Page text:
Buzzfeed and the romance of news and advertising

Journalism itself seems to be falling on hard times. The traditional news mediums (newspapers, TV news, magazines, etc.) are having trouble making as much money as they used to, seeing as we can get our news for free on the Internet, and without the self-righteous TV personalities. Unfortunately, the vast majority of news outlets, whether online or offline, are highly dependent on advertising for revenue, and in the digital age, this means that nearly all news sites are bombarded by ads, and thanks to a phenomenon called native advertising, you can find articles that are often blatantly written for the purpose of promoting for a company.


I’m looking at you, Buzzfeed.

Buzzfeed is guilty of what is perhaps the most blatant example of pandering in the whole world wide web. On top of its predilection for sensationalism, grade-school writing and lowest-common-denominator language, Buzzfeed’s primary source of income is producing ads that pretend to be content, and they don’t even try to hide it. I found two “uni advice” articles from them. One of them with a blatant advertisement for HSBC student accounts, and the other was a blatant advertisement for Sky student broadband package. It turns out that Buzzfeed literally does this almost all the time. You can pretty much walk into the site and see an article like “10 Apps All Parents Wish They Had”, and it’ll be extremely obvious that it’s an ad for Google Play (the site doesn’t even hide the company logo).

Then again, this should be very obvious. Buzzfeed is essentially the online equivalent of The Sun newspaper. It uses almost the same kind of language that tabloid newspapers do, but it takes a step lower than that. The vast majority of Buzzfeed’s articles are simply lists that are made up of random images plucked from Reddit and Tumblr, and it has a vast media empire based on populating the internet with idiotic nostalgia articles designed to appeal to readers who grew up in the 1990’s (a decade plagued with so many embarrassments to mankind I won’t even speak of them). If it’s not 90’s nostalgia, then it’s anything else that doesn’t even constitute as news, such as lists about pop culture icons, and very often posts about celebrities (as if we don’t hear enough about them already).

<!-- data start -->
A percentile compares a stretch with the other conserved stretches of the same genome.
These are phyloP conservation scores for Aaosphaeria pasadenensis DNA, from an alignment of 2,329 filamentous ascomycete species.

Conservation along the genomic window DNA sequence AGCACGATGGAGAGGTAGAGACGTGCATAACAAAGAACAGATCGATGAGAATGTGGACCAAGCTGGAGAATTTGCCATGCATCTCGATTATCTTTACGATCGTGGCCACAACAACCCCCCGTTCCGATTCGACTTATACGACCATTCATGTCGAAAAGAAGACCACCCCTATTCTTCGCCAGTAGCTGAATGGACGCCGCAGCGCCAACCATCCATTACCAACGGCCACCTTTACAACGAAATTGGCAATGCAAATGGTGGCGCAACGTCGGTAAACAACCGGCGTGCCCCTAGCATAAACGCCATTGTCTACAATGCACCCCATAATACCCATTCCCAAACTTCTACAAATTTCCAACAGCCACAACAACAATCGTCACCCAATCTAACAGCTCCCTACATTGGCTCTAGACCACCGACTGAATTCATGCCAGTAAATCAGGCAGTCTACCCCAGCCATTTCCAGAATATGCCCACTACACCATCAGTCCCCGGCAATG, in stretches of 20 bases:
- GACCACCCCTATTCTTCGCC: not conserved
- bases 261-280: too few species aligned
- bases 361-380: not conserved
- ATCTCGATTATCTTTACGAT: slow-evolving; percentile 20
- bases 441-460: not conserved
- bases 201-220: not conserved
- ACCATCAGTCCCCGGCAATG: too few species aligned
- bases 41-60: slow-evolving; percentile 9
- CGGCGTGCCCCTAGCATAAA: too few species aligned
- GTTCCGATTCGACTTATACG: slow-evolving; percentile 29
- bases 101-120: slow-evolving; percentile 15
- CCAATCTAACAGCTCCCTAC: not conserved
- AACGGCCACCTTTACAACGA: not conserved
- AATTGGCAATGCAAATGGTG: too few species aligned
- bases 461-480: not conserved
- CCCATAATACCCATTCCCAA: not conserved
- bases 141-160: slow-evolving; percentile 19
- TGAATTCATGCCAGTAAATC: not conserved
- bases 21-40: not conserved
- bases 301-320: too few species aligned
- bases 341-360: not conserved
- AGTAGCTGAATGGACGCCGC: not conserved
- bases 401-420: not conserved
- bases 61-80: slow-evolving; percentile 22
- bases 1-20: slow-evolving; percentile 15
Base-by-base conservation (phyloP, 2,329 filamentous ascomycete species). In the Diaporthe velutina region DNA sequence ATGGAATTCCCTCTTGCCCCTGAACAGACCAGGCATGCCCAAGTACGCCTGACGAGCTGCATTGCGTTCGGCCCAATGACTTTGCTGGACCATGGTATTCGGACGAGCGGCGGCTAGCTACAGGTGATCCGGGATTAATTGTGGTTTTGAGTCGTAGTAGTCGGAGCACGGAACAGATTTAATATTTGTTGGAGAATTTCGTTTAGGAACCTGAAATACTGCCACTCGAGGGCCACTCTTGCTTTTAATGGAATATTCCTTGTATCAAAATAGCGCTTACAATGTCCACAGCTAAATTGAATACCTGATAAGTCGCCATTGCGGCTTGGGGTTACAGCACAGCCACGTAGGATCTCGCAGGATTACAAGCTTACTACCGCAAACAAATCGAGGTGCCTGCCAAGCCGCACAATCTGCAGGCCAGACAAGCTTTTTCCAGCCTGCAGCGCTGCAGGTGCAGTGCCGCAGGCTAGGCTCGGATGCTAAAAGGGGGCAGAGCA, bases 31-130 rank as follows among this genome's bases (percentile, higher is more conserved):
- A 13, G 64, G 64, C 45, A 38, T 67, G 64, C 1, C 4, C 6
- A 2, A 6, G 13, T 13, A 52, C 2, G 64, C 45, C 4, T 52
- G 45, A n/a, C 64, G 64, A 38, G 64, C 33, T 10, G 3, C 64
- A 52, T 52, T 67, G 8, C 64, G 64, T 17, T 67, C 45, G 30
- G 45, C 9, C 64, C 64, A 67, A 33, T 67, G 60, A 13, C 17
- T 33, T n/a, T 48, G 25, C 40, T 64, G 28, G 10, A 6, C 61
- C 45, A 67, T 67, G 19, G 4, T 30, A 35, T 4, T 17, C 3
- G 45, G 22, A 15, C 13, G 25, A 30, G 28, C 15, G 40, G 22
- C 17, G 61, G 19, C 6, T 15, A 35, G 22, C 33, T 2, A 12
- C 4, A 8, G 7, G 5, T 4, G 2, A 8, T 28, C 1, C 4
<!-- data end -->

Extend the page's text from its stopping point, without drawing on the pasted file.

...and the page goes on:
As painfully dumb as Buzzfeed is, they’re not the only ones doing it. They’re just the most egregious and unscrupulous example. The Atlantic once ran a sponsored article about David Mascavige, an obvious advertisement for the Church of Scientology. The Atlantic later pulled the article, but it was saved by Gawker, and has since been roundly mocked by pretty much every news website out there. Gawker, meanwhile, is guilty of its own native advertising crimes. It once published an article entitled “How to Transform Into a Total Nerd Babe”. Aside from it already being a bafflingly sexist article in principal, it also turns out to be an ad for a TV show called “King of the Nerds” (a short-lived reality TV series whose purpose was to shamelessly promote outdated “nerd” stereotypes).

Of course, all of this represents a problem in online journalism. Just like print and TV journalism before it, online journalism is dependent on advertising to make money, and the current model of advertising, as demonstrated by the likes of Buzzfeed, appears to be continuing unabated. This means that as long as native advertising remains highly profitable, then news websites will continue to employ it, and that means that we will continue to see skeezy websites like Buzzfeed churning out articles that are essentially blatant ads, undermining the content they wish to cloak their advertising in to begin with.


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